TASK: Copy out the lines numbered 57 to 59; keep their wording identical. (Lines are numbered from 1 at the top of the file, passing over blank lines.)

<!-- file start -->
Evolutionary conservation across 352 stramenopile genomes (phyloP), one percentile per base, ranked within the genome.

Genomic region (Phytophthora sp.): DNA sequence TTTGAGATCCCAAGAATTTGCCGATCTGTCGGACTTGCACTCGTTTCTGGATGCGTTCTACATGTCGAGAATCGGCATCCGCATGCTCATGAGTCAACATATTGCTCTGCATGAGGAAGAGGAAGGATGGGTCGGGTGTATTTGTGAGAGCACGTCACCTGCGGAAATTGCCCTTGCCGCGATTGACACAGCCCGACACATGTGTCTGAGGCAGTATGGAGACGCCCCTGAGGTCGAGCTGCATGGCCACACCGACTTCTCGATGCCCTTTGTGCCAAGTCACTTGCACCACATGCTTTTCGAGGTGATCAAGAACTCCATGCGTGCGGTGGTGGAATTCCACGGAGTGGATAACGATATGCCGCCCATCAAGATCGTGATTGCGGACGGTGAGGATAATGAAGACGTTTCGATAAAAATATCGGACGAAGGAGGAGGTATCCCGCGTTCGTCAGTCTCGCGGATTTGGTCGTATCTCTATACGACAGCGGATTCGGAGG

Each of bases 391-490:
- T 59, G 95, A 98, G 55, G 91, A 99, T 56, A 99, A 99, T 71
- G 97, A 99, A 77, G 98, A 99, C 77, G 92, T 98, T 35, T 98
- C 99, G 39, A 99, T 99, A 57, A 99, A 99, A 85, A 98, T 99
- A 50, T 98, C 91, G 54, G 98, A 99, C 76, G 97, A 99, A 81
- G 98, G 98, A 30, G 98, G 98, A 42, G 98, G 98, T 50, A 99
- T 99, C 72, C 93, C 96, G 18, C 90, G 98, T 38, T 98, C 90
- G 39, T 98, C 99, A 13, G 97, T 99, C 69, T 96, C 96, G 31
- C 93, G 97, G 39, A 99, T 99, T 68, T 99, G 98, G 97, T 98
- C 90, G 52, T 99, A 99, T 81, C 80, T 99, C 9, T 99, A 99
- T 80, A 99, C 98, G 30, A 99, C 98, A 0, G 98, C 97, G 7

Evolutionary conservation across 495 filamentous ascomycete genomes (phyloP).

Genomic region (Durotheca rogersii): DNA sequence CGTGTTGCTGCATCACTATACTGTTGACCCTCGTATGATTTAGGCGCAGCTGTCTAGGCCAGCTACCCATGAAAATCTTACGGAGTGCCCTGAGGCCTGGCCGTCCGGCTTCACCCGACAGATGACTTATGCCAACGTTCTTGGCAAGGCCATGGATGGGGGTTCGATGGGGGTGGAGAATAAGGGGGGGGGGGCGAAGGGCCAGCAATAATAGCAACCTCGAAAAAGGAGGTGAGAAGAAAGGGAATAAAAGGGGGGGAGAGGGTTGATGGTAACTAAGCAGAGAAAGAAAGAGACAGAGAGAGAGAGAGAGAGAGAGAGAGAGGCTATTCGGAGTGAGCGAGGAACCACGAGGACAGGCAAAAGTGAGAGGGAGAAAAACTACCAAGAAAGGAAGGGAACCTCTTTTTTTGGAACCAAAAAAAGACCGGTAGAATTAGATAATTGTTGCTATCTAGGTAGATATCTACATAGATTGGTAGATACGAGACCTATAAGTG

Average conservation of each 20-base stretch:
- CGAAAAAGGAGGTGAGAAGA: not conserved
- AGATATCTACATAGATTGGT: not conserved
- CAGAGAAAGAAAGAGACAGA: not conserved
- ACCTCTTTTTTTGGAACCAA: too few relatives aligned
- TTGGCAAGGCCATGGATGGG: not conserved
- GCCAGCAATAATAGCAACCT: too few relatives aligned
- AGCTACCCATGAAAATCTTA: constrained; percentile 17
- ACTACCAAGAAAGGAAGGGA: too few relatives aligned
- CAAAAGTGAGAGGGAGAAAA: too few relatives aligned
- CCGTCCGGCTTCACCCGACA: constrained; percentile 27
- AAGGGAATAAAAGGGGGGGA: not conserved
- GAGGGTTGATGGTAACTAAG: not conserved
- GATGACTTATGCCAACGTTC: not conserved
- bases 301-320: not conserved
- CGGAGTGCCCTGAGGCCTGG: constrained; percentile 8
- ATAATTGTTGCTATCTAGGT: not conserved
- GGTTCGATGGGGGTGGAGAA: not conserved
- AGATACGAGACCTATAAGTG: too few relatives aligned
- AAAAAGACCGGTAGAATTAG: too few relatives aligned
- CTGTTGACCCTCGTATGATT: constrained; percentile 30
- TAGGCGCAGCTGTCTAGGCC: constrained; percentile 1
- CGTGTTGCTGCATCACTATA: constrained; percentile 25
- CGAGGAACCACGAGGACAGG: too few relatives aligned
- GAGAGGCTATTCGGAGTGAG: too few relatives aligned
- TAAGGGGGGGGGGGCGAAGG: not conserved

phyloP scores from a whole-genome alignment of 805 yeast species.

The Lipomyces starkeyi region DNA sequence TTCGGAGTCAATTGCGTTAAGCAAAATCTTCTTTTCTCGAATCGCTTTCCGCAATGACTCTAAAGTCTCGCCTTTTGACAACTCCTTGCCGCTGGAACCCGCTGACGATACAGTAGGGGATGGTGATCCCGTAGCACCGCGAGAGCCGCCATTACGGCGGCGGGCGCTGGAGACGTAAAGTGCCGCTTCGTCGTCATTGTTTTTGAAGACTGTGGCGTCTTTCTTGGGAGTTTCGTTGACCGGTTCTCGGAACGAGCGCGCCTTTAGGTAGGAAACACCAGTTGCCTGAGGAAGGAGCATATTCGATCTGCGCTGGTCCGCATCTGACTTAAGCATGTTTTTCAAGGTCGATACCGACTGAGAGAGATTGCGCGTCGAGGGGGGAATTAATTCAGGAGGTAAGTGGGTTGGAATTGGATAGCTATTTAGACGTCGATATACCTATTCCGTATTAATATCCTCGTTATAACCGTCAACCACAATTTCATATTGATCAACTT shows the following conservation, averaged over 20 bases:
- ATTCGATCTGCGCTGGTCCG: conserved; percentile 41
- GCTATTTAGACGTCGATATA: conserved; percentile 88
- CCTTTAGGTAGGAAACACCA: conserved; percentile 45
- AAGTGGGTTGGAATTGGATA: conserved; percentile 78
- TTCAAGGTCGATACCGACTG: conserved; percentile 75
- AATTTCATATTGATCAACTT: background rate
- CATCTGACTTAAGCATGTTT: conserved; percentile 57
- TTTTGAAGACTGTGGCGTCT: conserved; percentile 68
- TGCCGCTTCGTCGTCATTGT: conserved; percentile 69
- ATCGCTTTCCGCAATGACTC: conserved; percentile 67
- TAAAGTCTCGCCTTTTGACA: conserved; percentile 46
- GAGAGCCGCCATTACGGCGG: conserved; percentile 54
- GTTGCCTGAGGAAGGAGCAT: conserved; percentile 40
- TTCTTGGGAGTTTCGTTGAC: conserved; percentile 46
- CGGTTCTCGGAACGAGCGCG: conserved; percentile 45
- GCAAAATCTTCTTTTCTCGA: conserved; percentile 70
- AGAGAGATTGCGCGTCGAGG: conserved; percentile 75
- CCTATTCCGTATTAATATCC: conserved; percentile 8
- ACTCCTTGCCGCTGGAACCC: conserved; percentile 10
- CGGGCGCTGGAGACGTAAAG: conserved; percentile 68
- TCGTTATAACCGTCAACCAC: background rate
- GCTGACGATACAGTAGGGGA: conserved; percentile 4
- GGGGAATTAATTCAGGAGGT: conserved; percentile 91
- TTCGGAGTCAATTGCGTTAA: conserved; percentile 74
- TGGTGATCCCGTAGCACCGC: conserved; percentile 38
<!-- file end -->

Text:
- TTCTTGGGAGTTTCGTTGAC: conserved; percentile 46
- CGGTTCTCGGAACGAGCGCG: conserved; percentile 45
- GCAAAATCTTCTTTTCTCGA: conserved; percentile 70